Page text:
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Land Deal Protects Iconic West Virginia Scenes

Project sweeps in land featured on reverse side of state quarter and views from Hawks Nest


FAYETTEVILLE, WEST VIRGINIA | September 14, 2010

The National Park Service announced today that it purchased a steep and forested slope along the New River Gorge, permanently protecting a large slice of West Virginia scenery including  that selected for the ‘tails’ side of the West Virginia state quarter and seen from the overlooks at Hawks Nest State Park. 

The Park Service purchased the 619-acre tract from a West Virginia real estate  developer. The land, which will become part of the 70,000-acre New River Gorge National River, extends for nearly six miles along the New River from underneath the  New River Gorge Bridge – the largest arch bridge in the U.S. --past Hawk’s Nest State Park. The newly protected land is familiar to whitewater rafters, who pass beneath the bridge, and to rock climbers who can see it while climbing some of the Gorge’s famed cliffs directly across the river.

But it’s best known to many Americans as the land just downstream from the bridge, an image engraved for posterity on the reverse side of West Virginia version of the U.S. Mint’s “50 State Quarters” series.

“This purchase is critical to the New River Gorge National River in many ways,” said Don Striker, the park superintendent.  “Protecting these large, intact forests is crucial to protecting the gorge. But it also will allow us to add six miles to the through-the-park trail, which will eventually stretch 100 miles through the park.”

The Nature Conservancy, which has worked closely with the Park Service and state agencies over the past decade to protect about 8,000 acres along the New River Gorge, helped move this project along by having the land appraised and acting as a trusted third party in the negotiations, said Rodney Bartgis, state director for The Nature Conservancy’s West Virginia program.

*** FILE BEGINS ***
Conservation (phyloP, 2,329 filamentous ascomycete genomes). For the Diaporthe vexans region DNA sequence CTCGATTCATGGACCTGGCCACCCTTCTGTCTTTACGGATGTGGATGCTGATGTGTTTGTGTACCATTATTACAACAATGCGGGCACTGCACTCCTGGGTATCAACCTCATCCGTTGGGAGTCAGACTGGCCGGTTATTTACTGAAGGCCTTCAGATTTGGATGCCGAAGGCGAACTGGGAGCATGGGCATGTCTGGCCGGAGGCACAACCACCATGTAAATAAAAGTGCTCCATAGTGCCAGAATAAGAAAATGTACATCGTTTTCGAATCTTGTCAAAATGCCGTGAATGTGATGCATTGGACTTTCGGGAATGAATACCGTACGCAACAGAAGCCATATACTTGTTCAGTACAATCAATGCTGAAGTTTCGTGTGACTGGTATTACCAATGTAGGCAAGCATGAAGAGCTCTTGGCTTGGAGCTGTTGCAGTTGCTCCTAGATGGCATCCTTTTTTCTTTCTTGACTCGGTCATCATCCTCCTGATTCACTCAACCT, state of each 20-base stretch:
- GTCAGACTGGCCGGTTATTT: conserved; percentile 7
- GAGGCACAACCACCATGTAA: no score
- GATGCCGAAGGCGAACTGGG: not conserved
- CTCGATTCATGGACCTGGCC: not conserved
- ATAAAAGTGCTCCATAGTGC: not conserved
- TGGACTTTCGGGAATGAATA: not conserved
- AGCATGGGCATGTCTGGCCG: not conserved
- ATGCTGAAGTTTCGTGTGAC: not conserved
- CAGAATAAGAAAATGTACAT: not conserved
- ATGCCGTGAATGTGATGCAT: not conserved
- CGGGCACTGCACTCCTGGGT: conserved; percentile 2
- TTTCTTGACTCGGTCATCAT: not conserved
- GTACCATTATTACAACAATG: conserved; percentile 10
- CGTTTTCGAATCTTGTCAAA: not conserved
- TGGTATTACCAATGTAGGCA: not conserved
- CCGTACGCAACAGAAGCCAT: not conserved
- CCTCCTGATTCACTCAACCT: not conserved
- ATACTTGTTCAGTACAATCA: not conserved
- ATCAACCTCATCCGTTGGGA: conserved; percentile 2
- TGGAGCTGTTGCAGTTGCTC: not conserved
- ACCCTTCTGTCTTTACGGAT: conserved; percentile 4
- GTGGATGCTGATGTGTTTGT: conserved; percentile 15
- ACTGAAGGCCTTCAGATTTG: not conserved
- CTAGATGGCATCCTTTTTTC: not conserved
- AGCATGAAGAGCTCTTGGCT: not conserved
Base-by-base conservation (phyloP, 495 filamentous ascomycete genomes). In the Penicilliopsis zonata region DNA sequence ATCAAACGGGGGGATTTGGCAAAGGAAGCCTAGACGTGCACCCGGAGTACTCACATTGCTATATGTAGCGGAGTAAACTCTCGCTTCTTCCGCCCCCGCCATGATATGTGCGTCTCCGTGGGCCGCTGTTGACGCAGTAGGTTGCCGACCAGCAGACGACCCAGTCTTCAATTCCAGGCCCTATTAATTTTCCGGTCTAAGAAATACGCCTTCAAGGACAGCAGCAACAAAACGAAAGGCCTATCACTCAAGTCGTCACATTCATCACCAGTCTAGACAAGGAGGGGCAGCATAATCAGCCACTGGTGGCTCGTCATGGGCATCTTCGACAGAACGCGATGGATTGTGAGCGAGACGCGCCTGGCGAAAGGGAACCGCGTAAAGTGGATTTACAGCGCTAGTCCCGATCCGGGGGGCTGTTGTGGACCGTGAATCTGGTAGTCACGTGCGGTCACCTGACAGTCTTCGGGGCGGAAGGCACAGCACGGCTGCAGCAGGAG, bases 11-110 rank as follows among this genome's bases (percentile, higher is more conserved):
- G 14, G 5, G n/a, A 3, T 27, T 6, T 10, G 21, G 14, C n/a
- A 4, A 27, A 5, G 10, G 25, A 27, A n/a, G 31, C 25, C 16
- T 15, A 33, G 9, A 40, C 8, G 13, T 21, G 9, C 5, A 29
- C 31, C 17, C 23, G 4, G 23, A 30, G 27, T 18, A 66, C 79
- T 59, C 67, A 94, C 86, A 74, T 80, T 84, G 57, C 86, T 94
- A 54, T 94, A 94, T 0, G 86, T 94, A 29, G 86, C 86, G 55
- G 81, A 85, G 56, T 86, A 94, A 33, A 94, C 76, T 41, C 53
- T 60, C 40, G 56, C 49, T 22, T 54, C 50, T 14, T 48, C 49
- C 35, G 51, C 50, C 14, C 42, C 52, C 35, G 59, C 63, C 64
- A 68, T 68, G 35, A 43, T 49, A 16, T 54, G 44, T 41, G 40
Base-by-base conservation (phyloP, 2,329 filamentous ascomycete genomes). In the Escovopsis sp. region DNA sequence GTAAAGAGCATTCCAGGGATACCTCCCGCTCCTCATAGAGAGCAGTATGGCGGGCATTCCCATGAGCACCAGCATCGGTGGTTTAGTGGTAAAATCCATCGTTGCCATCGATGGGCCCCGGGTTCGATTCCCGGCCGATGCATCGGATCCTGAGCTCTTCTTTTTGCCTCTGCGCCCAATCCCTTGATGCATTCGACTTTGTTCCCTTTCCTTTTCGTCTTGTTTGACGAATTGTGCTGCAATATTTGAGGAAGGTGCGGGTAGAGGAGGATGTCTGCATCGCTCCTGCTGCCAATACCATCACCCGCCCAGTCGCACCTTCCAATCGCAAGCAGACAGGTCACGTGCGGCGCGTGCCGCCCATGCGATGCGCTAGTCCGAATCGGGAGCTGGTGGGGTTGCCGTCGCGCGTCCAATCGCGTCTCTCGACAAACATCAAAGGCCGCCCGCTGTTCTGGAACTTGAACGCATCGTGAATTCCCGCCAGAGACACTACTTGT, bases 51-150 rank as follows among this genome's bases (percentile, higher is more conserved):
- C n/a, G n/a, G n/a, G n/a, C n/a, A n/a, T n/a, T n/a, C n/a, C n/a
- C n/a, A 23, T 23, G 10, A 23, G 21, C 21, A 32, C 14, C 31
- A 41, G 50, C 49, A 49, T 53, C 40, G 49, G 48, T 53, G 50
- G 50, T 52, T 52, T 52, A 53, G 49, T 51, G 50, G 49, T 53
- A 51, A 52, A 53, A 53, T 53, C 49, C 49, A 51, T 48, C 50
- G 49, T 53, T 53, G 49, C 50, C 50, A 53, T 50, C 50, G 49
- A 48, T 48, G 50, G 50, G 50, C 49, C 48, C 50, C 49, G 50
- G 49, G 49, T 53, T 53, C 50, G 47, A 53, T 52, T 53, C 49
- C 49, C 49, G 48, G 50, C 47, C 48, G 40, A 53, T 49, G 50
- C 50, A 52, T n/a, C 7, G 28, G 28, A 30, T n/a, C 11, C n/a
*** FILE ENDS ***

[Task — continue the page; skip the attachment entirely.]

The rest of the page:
“Not only does this protect a large tract of important forest, but to maintain such an iconic example of West Virginia scenery is a once in a lifetime opportunity,” said Rodney Bartgis.

The landowner was a group of investors led by Gary Driggs, who said he is pleased that the land will become part of the park.
“Personally, I’m happy to see the land protected, because it’s so important to the health of the forest and preserving the beauty of the gorge,” Driggs said. “The New River Gorge is important to West Virginia recreation and it’s good for businesses that rely on natural beauty, and that includes our nearby residential development.”

The New River Gorge National River is managed by the National Park Service and was established in 1978. The gorge’s steep walls make it one of the top five rock-climbing destinations in the country, but the park’s 1.2 million visitors also come to camp, ride horses, raft and hike.

The land was purchased with funds made available from the federal Land and Water Conservation Fund. The property sold for approximately $1,500 an acre – or a total of about 3.7 million quarters.


The Nature Conservancy is a leading conservation organization working around the world to protect ecologically important lands and waters for nature and people. The Conservancy and its more than 1 million members have protected nearly 120 million acres worldwide. Visit The Nature Conservancy on the Web at www.nature.org.

Contact information

Randy Edwards
(614) 339-8110 or
(740) 407-9316 (cell)
redwards@tnc.org

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